Better late than never, no? I’ve been baking a lot of bread this year and what better way to close Bread Month than with the least leavened of all breads? After scouring the interwebs and cookbooks, I settled on Peter Reinhart’s recipe for Whole Wheat Matzo- not a Jew but a darn good baker nonetheless!
Laugh all you want but the best Passover snack this year comprised of this matzo, homemade horseradish, gefilte fish and charoset. All best washed down with a large bloody mary, first plague style: extra bloody.
Whole Wheat Matzo
or Lila’s Bread of Affliction/Liberation (Depending your level of Jewish guilt that day, I guess.)
1 3/4 cups (8 ounces or 227 grams) whole wheat flour*
1/2 teaspoon (.14 ounces or 4 grams) salt
3/4 cup (6 ounces or 170 grams) water
additional whole wheat flour for adjustments
1. Preheat the oven to 350F (177C) with a baking stone (or use an inverted sheet pan.)
2. Combine the flour, salt, and water in a bowl and mix to form a coarse, soft dough. Transfer to a lightly floured work surface, dust the dough with more flour, and knead for approximately 3 minutes, adding more flour as needed to make a firm but tacky dough. It should not be sticky. Let the dough rest for 3 minutes and then resume kneading for another minute, adjusting the flour or water as needed. The dough should feel soft and satiny, not sticky, and only a little tacky.
3. Divide the dough into 8 to 10 pieces (the more you practice rolling matzo, the larger you can make these pieces), round each into a tight ball, and let them rest for 3 minutes. On a work surface (use minimal flour, if any, on the surface and the dough), roll out each piece of dough into a disk or rectangle until it begins to shrink back, dusting the pieces with flour if you need to stack them.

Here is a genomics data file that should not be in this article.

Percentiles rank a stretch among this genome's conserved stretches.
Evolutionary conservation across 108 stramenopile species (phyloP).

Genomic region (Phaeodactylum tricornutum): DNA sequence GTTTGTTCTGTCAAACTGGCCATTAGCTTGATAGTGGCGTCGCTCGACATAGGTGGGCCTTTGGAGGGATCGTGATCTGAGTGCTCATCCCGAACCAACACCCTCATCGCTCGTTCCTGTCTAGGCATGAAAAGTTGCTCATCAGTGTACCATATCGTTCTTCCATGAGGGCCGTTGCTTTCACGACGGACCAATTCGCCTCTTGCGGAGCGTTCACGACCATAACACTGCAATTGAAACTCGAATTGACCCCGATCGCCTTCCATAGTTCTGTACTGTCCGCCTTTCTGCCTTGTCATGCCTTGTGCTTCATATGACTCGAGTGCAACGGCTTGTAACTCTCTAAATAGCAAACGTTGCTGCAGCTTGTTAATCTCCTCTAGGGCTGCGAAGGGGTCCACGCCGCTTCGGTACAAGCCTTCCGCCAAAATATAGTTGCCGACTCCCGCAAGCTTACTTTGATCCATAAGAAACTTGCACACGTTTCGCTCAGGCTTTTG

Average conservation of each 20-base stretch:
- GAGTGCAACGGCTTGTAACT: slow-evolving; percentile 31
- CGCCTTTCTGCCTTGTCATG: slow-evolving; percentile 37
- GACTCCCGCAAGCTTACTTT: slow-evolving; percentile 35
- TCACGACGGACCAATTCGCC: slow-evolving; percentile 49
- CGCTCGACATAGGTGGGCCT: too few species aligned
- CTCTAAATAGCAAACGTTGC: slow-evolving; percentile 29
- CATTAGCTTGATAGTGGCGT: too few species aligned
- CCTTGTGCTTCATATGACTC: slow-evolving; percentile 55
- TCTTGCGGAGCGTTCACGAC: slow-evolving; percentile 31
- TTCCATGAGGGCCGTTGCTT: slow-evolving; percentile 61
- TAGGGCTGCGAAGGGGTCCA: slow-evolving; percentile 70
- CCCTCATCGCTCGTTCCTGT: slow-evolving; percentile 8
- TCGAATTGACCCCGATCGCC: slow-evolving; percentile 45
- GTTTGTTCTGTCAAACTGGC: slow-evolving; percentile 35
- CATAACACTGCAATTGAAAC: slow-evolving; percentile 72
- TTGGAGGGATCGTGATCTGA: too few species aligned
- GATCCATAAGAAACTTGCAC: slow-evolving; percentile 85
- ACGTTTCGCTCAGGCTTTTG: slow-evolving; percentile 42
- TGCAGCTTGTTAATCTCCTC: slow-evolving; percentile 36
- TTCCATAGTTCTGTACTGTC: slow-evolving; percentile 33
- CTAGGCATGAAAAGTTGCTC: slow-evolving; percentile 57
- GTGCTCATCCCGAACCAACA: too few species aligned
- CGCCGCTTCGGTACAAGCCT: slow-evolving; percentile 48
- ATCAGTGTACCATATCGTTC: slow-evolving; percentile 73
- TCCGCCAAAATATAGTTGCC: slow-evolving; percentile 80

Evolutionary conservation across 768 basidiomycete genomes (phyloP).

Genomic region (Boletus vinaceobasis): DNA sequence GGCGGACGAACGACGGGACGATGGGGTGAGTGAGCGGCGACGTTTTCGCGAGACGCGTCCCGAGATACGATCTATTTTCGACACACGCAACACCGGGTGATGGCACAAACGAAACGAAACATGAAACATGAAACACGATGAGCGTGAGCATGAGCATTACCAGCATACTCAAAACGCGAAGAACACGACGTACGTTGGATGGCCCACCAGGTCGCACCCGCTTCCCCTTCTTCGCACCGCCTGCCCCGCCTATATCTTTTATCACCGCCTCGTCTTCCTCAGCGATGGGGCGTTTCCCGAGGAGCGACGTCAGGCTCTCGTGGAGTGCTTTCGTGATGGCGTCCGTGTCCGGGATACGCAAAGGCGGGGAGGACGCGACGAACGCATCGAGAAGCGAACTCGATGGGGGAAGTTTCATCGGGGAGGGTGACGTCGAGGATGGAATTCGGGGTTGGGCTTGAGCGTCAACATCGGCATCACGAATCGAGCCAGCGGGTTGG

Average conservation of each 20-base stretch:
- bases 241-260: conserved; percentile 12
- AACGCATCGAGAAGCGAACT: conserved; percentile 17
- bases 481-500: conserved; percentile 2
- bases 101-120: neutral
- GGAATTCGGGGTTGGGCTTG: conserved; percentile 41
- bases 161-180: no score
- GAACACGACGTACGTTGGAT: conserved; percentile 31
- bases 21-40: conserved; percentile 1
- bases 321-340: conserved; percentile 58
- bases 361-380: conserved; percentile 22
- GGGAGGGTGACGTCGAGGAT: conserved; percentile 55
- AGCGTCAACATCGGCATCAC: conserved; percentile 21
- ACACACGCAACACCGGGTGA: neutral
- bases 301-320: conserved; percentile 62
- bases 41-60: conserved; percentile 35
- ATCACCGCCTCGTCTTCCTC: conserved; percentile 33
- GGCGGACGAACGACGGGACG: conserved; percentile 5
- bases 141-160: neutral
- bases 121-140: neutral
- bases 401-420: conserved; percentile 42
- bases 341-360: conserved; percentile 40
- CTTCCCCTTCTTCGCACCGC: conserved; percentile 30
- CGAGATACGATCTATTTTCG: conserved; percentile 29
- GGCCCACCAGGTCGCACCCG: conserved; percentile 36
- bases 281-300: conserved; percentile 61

4. Return to the first piece and, starting from the center, roll it out to the edges into a disk or rectangle 1/8 inch thick. Dust the work surface with flour only if necessary.
5. Lightly flour a baking peel (or the underside of the sheet pan) and transfer the first piece to the peel. Dock** the entire surface, then slide the dough onto a baking stone and bake until the matzo begins to turn a rich brown, caramelizing on both top and bottom; this could be anywhere from 8 to 15 minutes, depending on how thinly the dough is rolled. Remove the matzo from the oven, place on a cooling rack, and continue baking the other pieces, rolling out the remaining balls of dough while the earlier ones are baking. The matzo should be crisp and snap easily after it cools. If not, return it to the oven briefly to crisp it.
* I used half whole wheat and half white bread flour.
** You can dock the dough with a fork, but a better choice is a roller docker. A small roller with many studs sticking out of it, it looks like a Medieval torture device but is useful for pie dough, naan, and for any dough that is not supposed to blister or have large air pockets. A crimping roller (often used to seal raviolis) can be used to run perforation lines similar to what you see on commercial matzo. That all being said, i used a fork.
You also might notice with the given times from Reinhart, that it is not possible to bake off the entire recipe from start to finish in 18 minutes or less, deeming this recipe not kosher! I did manage to roll out and bake the first piece under the deadline, so I’ll forgive him.